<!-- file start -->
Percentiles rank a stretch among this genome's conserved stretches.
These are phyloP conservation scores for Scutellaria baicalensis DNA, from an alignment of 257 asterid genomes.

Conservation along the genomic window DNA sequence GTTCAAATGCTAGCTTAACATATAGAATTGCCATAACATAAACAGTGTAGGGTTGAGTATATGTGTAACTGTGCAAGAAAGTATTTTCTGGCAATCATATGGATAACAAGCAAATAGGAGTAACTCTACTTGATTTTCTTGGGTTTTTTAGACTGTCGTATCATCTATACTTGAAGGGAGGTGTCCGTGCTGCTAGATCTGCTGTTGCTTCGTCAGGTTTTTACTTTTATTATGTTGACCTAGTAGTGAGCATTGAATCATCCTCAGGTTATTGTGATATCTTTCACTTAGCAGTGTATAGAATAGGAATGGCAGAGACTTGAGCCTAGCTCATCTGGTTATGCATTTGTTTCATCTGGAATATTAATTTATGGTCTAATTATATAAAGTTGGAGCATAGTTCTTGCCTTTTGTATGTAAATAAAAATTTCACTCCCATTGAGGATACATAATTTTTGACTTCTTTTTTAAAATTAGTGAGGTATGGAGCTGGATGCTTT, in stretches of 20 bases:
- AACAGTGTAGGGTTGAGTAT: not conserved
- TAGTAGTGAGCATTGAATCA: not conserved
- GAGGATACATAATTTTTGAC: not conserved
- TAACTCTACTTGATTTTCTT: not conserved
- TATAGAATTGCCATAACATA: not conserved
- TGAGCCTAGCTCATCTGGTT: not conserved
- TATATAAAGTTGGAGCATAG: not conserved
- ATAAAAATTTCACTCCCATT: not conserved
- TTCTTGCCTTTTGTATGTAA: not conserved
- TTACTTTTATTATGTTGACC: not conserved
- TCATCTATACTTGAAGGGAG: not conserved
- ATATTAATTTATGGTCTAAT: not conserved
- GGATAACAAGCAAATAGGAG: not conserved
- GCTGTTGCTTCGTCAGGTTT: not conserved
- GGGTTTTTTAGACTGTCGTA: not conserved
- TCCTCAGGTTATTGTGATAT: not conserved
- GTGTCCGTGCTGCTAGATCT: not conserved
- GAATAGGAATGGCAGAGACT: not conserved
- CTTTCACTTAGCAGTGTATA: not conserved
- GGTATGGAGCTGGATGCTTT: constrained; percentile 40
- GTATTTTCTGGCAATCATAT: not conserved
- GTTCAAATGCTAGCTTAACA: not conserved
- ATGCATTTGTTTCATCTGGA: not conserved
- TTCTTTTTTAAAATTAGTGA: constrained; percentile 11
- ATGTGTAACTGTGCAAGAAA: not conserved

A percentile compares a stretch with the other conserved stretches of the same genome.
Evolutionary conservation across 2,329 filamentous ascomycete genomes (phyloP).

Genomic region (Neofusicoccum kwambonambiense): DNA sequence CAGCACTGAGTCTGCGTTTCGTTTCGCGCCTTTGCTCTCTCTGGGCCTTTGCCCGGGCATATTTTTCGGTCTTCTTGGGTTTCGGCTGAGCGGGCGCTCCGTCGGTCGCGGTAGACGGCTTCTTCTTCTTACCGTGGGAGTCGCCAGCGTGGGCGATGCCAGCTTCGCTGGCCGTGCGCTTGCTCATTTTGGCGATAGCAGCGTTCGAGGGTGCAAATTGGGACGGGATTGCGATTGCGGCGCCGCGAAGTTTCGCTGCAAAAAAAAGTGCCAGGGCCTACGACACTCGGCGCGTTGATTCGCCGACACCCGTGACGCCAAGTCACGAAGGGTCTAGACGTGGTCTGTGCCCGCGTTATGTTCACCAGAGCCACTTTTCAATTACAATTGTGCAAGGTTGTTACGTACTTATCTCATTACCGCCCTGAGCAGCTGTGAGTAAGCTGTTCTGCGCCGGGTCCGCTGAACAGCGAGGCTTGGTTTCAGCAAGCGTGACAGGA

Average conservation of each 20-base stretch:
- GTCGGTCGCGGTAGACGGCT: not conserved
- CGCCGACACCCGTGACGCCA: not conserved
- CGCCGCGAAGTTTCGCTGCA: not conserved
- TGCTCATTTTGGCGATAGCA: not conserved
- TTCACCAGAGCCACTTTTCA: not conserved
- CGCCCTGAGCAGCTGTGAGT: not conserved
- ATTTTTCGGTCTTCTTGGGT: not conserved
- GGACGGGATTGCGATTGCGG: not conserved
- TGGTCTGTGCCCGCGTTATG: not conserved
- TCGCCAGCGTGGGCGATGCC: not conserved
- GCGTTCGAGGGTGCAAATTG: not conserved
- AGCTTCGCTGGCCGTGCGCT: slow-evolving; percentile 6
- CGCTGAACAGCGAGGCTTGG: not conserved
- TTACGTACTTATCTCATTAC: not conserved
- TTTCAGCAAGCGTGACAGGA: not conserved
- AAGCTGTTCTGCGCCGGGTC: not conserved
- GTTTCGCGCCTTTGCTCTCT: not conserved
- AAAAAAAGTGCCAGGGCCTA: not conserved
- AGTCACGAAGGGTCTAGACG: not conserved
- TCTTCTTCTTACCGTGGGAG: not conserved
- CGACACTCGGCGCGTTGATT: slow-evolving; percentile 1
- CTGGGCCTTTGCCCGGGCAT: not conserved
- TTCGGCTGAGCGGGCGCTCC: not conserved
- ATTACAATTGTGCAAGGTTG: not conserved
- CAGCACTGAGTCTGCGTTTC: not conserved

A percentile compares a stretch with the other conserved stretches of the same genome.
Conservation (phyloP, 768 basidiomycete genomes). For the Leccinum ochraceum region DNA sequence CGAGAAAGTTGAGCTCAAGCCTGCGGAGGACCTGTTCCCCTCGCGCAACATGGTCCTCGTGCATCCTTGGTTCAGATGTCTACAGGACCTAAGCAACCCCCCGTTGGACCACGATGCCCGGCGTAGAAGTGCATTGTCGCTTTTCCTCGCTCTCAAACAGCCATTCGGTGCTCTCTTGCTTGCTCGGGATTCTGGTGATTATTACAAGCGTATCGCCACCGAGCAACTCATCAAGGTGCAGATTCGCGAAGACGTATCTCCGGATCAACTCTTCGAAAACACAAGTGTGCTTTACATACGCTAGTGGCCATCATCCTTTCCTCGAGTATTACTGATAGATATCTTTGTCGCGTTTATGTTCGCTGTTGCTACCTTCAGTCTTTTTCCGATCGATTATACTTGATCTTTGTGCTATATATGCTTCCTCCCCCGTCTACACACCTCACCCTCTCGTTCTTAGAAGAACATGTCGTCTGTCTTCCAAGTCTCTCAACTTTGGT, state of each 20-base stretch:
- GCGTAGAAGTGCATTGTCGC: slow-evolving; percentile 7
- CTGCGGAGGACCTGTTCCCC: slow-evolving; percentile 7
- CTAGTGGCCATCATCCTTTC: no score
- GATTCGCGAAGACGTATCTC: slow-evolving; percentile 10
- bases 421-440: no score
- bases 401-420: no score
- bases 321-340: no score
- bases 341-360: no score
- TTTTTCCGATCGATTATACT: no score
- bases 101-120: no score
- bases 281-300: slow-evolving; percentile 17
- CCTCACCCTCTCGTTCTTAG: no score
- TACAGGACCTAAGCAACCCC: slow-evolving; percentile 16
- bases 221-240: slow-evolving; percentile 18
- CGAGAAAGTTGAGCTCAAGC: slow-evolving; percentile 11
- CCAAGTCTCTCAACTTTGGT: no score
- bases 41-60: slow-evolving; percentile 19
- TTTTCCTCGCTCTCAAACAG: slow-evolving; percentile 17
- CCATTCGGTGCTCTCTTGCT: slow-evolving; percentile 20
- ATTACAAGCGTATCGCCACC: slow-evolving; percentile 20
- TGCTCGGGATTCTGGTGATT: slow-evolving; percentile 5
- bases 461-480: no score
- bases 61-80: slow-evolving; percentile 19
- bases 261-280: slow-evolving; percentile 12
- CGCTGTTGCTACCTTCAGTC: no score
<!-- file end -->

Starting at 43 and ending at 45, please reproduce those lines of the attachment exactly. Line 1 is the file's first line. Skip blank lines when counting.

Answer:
- GCGTTCGAGGGTGCAAATTG: not conserved
- AGCTTCGCTGGCCGTGCGCT: slow-evolving; percentile 6
- CGCTGAACAGCGAGGCTTGG: not conserved